Below you will find a few software defined radio examples implemented in the GNU Radio Companion. They are very simple yet functional examples I created while I was learning GNU Radio and SDR – I hope they can be useful to others too, who are learning GNU Radio and/or software defined radios.
These GRC scripts are not compatible with current GNU Radio. If you have GNU Radio 3.7 or later, use the grc_to_37.sh script to convert my GRC files to be compatible.
At the time of creation the only viable hardware option was the USRP series from Ettus Research. Therefore, the examples use UHD sources and sinks, but there is nothing wrong with changing these to e.g. gr-osmosdr blocks. You will, however, need to also update the sample rates throughout the flow graphs according to the device you are using.
You will find that in many of the examples tuning is done using a frequency translating FIR filter rather than changing the USRP frequency. This is because on some daughterboards (e.g. WBX) tuning is not fast enough for the user moving a GUI slider. If you are only using a daughterboard that is fast enough you can conveniently change the flow graph to tune the USRP directly and remove the frequency translating filter.
If you are looking for theoretical material for learning digital signal processing and software defined radios see Suggested Reading on the GNU Radio website. If you are an absolute newbie to SDR (like I was when I started) and haven’t even got a clue of what quadrature signals are, I suggest you start with Quadrature Signals: Complex, But Not Complicated and the excellent tutorials at Complex2Real.com.
Most recently (2014), Michael Ossmann has started his educational series called Software Defined Radio with HackRF which can be used for learning DSP and SDR.
The examples are hosted on Github, see csete/gnuradio-grc-examples or create a local clone using
git clone https://github.com/csete/gnuradio-grc-examples.git
Table of Contents
- Narrow Band FM receiver
- AM Receiver
- SSB/CW Receiver
- All-in-one AM/FM/SSB/CW Receiver
- SSB Transmitter
- Recording IQ data using dynamic file names
- NOAA APT decoder
Narrow Band FM Receiver
This is a simple narrow band FM receiver with two NBFM demodulators to allow switching between 5kHz and 2.5kHz deviation:
The video below shows the narrow band FM receiver in action receiving the AO-51 amateur radio satellite using the USRP, WBX and an Arrow antenna.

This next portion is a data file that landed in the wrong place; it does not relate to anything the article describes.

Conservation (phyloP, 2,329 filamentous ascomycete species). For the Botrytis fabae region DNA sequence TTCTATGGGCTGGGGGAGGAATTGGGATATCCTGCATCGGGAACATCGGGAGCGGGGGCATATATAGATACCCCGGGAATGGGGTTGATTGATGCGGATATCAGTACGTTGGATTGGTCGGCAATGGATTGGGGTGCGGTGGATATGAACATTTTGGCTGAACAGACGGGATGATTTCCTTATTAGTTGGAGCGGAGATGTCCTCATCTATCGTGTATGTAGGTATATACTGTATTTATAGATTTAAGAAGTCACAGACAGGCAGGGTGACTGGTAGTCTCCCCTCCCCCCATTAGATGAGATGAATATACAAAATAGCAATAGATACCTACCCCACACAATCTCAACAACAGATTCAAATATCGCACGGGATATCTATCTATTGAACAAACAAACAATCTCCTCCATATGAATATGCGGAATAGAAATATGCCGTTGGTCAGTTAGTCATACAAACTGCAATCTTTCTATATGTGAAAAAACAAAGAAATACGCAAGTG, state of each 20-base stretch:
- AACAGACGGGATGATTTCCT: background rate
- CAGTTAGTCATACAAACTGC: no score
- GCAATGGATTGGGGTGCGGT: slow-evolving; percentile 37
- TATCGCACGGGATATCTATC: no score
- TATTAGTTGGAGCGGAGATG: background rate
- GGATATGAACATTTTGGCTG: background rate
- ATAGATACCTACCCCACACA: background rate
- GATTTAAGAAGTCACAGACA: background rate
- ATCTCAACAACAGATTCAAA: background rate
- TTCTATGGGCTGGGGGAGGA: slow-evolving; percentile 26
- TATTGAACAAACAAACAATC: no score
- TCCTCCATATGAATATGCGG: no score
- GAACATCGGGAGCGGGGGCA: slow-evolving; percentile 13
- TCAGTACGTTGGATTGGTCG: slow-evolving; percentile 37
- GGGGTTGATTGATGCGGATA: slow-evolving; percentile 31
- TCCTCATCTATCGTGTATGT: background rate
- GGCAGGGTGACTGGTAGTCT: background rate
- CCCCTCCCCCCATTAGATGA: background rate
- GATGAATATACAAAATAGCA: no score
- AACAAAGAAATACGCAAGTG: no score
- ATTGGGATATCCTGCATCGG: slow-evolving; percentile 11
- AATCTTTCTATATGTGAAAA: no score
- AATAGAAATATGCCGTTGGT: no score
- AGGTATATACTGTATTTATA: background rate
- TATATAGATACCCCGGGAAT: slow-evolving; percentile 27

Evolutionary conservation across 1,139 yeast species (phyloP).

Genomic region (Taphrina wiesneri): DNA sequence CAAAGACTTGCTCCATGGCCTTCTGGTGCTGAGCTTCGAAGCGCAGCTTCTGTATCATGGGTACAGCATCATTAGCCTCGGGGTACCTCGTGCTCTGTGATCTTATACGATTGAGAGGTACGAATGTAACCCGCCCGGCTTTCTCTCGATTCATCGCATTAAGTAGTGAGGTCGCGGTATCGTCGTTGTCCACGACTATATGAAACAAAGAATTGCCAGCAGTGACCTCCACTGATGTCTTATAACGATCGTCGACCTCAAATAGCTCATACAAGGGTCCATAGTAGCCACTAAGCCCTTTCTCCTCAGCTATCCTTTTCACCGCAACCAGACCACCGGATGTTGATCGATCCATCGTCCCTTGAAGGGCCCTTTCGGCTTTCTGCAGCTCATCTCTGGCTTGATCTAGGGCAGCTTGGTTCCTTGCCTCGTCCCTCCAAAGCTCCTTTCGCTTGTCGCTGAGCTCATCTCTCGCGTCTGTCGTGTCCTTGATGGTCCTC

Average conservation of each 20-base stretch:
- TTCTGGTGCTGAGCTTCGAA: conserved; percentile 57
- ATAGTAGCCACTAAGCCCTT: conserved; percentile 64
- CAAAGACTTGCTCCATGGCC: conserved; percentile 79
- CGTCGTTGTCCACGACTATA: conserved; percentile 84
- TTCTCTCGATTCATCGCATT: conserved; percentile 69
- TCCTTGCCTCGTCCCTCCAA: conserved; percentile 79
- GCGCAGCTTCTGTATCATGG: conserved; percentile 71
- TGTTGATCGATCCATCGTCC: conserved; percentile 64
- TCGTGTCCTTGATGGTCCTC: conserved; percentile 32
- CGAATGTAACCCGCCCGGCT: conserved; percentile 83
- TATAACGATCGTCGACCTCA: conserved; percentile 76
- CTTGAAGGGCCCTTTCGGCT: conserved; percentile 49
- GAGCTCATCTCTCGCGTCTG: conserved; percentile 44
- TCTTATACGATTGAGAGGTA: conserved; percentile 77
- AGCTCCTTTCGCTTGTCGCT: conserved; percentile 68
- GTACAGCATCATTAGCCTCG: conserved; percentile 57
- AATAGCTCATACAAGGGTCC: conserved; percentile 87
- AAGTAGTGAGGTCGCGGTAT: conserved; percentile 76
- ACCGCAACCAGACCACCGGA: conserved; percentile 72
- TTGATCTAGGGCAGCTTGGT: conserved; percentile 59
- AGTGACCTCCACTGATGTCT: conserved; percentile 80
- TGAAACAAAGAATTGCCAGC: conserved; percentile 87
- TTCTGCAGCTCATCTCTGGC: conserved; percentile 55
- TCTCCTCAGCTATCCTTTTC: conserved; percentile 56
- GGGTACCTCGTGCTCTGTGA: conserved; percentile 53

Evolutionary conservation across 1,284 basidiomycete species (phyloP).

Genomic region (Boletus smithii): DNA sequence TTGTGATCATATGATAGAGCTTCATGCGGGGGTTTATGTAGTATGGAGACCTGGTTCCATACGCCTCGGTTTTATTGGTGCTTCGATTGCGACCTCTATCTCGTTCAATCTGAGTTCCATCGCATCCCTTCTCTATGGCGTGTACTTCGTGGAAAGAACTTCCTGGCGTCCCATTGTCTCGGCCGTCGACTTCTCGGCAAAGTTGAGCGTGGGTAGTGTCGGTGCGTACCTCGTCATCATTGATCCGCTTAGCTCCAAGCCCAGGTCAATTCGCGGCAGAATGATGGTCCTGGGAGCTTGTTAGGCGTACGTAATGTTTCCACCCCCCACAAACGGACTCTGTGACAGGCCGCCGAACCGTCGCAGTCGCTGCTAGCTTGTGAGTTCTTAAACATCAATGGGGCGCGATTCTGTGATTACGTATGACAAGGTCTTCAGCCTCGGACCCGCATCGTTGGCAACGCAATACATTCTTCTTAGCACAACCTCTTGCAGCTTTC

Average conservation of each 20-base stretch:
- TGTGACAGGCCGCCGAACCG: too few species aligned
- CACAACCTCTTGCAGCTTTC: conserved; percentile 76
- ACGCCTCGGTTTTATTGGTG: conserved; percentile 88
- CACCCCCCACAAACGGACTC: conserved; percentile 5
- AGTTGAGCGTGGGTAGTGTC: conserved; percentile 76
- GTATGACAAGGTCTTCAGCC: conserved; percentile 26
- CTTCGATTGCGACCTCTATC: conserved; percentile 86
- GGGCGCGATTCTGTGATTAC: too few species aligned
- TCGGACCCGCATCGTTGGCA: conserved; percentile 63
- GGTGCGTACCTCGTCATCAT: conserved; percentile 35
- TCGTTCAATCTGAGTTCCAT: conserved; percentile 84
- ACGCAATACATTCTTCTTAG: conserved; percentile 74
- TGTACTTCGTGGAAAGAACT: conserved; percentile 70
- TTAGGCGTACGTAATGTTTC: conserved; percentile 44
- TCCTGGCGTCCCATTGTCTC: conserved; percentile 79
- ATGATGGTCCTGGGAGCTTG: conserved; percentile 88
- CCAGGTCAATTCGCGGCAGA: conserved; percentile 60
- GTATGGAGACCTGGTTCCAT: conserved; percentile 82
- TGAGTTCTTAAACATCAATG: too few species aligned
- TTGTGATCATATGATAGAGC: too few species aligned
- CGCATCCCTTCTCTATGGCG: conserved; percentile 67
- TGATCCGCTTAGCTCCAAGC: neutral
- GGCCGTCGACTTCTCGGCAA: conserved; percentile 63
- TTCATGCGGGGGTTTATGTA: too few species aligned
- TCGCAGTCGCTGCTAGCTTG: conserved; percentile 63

This is a simple AM receiver featuring a variable low pass filter and automatic gain control with fixed rate and levels:
This is a simple SSB/CW receiver featuring a tunable band pass filter and automatic gain control with fast/medium/slow rate:
All-in-one AM/FM/SSB/CW Receiver
Recording IQ data using dynamic file names
Recording IQ data in GNU Radio companion is very easy, we simply add a filesink to the flow graph and connect it to the data we want to record. To prevent previously recorded files to be deleted when we restart the flow graph we can use the current date and time to generate a unique filename every time the GNU Radio flow graphs is started. The usage of the Python datetime module for this purpose is explained in Dynamic File Names in GNU Radio Companion.
The flow graph shown below implements a simple WFM receiver for NOAA APT downlink and a simple IQ data recorder using this datetime trick.
To play back the recorded IQ data we simply replace the USRP source in the receiver with a file source and a throttle block, see more in Playback of the Recorded IQ Data.
Example GRC files for recording and playback are also included in the GIT repository – they are called xyz_rec.grc and xyz_play.grc.
NOAA APT decoder
A simple prototype for decoding Automatic Picture Transmission (APT) from the NOAA polar orbiting weather satellites is presented in this post. Instead of WAV file input you can connect it directly to the output of a WFM receiver like the one presented in the previous section. Be sure to use the correct sample rates in the band pass filter and the first resampler! The sample rate for the decoder must be 9.6 ksps which should be clear if you read the description of how the decoder works.
Sorry there is no GRC file, but it should be very easy to reproduce from the screenshot.